One of the many fabulous things about living in Annecy, is that with such gorgeous surroundings… there are lots of great walks to do as a family! We are still exploring so please leave comments with more if you have some top tips!
After an excruciatingly painful trip to London this summer, where my eldest, who is four and a half refused to walk pretty much anywhere (without a huge argument)…and I spent most of my time explaining to her why she was too old to get in her younger sisters pushchair or carrying her on my shoulders…I decided a plan of action was needed once we got home!
So the plan of action!!!
It actually turned out to be quite successful (not a miracle either but…Rome wasn’t built in a day) and enjoyable, so I thought I’d share it with you just in case you too have lazy little ones and/or just like getting out and about!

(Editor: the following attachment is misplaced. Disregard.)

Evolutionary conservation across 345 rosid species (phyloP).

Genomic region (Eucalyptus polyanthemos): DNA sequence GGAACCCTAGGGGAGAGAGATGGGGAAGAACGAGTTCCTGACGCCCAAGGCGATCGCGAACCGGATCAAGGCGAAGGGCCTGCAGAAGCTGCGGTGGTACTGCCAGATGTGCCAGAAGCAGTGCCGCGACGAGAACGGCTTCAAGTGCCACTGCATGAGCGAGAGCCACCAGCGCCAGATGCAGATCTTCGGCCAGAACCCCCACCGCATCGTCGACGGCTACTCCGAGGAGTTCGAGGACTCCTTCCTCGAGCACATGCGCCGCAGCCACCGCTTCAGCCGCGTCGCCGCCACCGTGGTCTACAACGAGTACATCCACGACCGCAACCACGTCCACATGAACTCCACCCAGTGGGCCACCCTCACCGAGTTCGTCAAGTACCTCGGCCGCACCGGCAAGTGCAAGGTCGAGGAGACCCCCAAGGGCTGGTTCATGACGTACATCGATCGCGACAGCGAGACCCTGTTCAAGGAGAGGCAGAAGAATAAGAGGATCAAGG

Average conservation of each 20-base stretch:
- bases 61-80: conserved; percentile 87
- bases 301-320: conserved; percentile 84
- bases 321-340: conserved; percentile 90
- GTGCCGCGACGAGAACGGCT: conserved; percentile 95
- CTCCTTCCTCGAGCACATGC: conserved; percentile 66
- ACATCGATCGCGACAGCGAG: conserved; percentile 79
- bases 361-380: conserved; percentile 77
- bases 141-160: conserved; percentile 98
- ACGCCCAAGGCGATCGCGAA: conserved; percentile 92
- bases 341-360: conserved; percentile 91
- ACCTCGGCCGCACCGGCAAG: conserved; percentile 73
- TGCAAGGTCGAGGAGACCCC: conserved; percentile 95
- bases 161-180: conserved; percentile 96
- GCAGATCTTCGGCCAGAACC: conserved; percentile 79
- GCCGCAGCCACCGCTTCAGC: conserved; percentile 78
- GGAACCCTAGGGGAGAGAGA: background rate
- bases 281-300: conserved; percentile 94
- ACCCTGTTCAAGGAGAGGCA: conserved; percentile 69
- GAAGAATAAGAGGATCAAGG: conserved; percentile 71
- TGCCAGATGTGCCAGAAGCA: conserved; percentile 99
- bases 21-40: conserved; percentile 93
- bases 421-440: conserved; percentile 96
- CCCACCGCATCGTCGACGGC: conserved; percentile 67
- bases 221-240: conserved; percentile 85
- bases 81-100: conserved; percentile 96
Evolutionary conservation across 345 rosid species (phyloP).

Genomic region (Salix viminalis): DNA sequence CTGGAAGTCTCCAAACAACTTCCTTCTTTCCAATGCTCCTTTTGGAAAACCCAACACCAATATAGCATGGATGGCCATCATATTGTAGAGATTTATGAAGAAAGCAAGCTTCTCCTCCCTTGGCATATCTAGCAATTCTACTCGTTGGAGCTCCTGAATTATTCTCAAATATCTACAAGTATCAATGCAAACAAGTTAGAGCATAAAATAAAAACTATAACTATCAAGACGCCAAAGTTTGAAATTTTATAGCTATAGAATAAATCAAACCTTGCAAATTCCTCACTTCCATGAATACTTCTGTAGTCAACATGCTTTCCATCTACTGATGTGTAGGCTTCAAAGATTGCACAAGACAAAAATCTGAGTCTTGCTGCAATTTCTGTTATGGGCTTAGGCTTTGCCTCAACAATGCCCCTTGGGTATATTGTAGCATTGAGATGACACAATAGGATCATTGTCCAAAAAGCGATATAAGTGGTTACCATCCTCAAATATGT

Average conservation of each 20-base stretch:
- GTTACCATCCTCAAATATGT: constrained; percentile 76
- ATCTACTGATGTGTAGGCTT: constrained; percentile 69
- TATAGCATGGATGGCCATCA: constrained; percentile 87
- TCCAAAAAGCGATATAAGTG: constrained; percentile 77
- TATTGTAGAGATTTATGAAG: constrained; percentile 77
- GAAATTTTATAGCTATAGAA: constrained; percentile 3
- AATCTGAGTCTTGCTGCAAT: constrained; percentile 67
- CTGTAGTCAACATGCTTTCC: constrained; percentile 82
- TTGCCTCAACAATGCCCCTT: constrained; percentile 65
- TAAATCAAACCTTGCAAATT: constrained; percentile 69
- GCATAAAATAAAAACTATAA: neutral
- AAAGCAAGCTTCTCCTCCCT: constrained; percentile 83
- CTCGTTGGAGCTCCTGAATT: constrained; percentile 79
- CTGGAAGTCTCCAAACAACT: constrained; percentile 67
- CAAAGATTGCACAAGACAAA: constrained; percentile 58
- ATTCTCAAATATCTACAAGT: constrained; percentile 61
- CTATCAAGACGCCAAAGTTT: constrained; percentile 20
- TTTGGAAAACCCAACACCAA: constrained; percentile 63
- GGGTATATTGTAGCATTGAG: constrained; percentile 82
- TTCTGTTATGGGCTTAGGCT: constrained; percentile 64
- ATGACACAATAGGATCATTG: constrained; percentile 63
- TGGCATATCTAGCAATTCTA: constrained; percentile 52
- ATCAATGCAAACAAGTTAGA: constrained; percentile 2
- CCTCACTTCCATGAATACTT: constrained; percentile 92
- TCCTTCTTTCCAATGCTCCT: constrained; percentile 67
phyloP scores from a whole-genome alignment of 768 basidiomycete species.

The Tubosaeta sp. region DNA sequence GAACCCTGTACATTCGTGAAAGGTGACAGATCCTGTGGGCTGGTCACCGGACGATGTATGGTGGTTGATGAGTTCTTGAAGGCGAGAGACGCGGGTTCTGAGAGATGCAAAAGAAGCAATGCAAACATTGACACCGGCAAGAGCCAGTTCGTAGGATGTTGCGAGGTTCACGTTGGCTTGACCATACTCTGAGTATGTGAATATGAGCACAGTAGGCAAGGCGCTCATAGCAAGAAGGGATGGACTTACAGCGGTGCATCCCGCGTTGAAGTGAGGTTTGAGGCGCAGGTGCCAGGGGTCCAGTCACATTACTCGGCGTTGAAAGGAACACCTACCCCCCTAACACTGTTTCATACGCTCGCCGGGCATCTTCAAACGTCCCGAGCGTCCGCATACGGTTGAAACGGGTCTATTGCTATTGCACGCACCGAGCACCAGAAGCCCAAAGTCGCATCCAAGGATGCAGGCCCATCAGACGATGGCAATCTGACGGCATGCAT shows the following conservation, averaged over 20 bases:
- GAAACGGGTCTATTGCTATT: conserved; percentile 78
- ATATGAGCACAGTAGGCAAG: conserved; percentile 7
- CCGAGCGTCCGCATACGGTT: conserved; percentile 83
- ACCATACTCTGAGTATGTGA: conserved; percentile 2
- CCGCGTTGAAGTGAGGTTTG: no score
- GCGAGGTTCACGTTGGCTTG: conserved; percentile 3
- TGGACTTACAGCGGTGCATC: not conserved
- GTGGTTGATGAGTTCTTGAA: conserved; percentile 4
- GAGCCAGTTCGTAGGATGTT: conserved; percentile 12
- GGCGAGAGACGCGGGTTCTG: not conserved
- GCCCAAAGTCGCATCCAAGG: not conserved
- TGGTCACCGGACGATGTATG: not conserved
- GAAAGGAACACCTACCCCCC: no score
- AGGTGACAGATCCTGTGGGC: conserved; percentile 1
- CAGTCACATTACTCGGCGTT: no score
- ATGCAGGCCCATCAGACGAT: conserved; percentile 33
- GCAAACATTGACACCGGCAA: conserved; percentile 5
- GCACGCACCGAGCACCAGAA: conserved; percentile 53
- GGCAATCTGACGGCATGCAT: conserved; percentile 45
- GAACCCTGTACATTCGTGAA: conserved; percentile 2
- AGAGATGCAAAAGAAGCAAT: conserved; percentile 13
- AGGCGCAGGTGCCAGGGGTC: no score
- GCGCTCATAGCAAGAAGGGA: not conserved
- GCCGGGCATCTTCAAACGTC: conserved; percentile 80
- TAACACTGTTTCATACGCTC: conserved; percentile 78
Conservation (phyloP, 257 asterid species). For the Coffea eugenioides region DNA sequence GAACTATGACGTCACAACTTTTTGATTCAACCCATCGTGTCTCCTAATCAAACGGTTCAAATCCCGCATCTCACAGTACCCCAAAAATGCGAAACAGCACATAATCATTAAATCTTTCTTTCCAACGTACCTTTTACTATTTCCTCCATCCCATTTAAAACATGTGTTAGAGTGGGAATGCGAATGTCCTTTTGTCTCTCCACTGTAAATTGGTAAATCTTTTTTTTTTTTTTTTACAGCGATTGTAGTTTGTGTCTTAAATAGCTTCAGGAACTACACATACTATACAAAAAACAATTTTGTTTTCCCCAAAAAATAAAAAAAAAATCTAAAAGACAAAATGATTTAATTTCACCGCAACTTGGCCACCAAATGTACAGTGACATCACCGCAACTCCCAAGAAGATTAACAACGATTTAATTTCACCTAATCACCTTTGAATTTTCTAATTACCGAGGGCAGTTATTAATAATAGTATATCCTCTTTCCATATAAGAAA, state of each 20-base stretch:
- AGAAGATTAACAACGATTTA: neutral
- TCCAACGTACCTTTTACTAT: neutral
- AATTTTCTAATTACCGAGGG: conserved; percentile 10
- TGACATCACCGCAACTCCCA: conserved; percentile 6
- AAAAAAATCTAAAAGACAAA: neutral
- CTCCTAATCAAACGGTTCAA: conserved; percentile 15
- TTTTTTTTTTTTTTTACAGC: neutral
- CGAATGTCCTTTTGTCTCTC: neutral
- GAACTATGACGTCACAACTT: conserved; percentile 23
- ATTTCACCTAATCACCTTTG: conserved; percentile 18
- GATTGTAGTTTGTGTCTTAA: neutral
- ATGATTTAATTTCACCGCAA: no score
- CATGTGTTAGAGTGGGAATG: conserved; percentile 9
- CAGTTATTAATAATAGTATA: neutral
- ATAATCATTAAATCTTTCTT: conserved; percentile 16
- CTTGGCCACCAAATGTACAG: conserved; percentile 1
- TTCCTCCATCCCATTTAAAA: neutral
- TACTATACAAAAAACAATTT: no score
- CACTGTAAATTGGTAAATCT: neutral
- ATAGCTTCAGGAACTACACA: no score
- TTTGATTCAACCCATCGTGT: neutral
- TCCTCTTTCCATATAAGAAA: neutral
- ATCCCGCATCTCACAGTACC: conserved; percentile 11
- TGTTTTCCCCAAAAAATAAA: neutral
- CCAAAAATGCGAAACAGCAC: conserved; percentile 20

Plan 1: Buy some special mountain shoes (she has decided she needs the sticks too ;-))
(Yes, at the tender age of 4 she is already happily persuaded by the retail therapy of new shoes! Heaven help us as she gets older)
Plan 2: Research some nice, easy walks to do locally, ideally with an aim (animals to see, lunch to be eaten)
Plan 3: Encourage her
Plan 4: If possible go with friends who have children of a similar age who aren’t as lazy 😉 Nothing like instilling a bit of competiveness or just simply distracting your child.
So here are 3 of the walks we did…Should you fancy some walking this Autumn or next Summer:
Walk 1: Le Col des Nantets with lunch at the Chalet de la froulaz
This was the first walk with the new walking shoes & I would recommend it!
The starting point is past the Col de la Forclaz, towards Monmin. You drive up to the Chalet de l’Aulp and park as if you would do la Tournette (definitely not one to try with lazy little ones). The track isn’t in great condition…if you have a 4×4 take it…if not drive slowly or avoid cars with low motors or a new sports car 😉